Fifty-two pieces of pre-Columbian art from Costa Rica are up for auction in Germany as of yesterday. Most of them are ceramic pieces from Guanacaste and are considered national heritage.
This was confirmed by the head of the National Museum of Costa Rica’s department of cultural heritage protection, Marlin Calvo, who added that the institution and the Foreign Ministry initiated a process to claim them from the Gerhard Hirsch Nachfolger auction house, based in Munich. According to the Foreign Ministry, they also asked the German Federal Ministry of Foreign Affairs for support to investigate whether there is proof of legal possession of the pieces.
They processed the request with nine countries in the region since the art collection being auctioned includes more than 300 pieces of pre-Hispanic art from cultures originating in countries such as Mexico, Guatemala, Costa Rica, Colombia, Ecuador and Peru. According to Calvo, they haven’t heard back from the Costa Rican Embassy in Germany.
The process, however, was of little use. The pieces began to be auctioned off yesterday, as planned by the auction house, at prices between 150 euros ($176) and 100,000 euros ($117,412).
The 31 pieces from Guanacaste still available as of 5 p.m. on Wednesday, September 22 are listed for amounts between 150 euros ($176) and 2,000 euros ($2,348).
In addition to the 52 original pieces, the National Museum identified six Costa Rican pieces for auction that are not original.
“The photographs [from the auction site] are of very good quality and allow for zooming in to see details,” explained Calvo regarding the verification process. They analyzed the raw material, the decoration and the shape. “I analyzed them and verified it with another colleague,” specified Calvo.
The objects have a historical-cultural value for the country. “They represent our own cultural heritage,” explained archaeologist Anayensy Herrera.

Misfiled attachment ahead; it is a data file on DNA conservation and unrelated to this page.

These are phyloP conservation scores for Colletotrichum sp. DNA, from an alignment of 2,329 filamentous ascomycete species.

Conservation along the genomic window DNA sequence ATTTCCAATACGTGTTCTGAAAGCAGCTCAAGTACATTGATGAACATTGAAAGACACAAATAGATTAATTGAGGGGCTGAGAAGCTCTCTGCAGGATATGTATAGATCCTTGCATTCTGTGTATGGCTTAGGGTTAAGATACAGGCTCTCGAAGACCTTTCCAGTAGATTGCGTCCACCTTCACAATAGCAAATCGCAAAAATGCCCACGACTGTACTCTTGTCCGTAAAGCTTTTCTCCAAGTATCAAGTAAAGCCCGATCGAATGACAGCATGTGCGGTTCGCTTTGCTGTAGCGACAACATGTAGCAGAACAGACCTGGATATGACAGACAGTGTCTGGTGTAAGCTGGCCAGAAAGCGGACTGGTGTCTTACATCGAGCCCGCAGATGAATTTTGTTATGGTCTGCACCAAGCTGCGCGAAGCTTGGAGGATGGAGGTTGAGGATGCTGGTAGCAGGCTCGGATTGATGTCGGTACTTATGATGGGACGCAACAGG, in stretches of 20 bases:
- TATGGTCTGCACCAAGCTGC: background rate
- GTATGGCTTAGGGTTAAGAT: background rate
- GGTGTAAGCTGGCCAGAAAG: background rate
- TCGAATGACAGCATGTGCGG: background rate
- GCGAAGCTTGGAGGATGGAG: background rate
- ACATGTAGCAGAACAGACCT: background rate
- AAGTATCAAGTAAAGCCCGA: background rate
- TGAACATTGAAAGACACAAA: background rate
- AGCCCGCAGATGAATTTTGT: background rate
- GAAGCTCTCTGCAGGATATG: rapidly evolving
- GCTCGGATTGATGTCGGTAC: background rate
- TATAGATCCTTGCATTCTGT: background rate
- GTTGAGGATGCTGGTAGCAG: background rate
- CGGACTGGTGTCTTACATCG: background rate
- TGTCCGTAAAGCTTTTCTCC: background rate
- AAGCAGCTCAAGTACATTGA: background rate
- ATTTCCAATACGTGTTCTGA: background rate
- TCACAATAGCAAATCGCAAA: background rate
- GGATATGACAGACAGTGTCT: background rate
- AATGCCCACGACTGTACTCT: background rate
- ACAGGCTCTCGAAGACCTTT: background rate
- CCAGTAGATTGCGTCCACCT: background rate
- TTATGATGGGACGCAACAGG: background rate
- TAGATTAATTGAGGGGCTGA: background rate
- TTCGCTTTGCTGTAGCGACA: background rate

Collectors don’t care about it being heritage,” she added. “What they care about is art and they give it an economic value. We [Costa Ricans] see it not only from the point of view of legislation but also from the value that we Costa Ricans give to a cultural heritage.”
Business and Legality
Faced with international questions from several countries in the region, Gerhard Hirsch Nachfolger issued a statement in which they affirmed that they have certification of the legal presence of the pieces in Germany.
The head of heritage protection questions that completely. “It’s impossible for them to have [the pieces] legally,” she said. “If they have documents, we have to verify them, but when the museum gave export permits many years ago under the protection of the 1938 law, official documents were issued.”
The result probably won’t be successful. First, because some of the pieces have already been sold and, on the other hand, because Germany is one of the countries that legally protects the economic activity of auction houses, according to Calvo. even in these cases. “We probably won’t recover them,” she lamented. “[Germany] is one of the most difficult countries for the recovery of heritage.”
Article 7 of the law that regulates property, exploitation and commerce of archaeological relics establishes that the National Museum of Costa Rica keeps a registry of all archaeological monuments and objects.
According to that regulation, all objects are the property of the State. If someone has one, that person must prove with papers that it was acquired before the law went into force. “If you received an inheritance, it has to be in the will, for example,” explained Calvo. “But if someone doesn’t have any documentation of the possession of pre-Columbian pieces, they should be handed over,” she explained.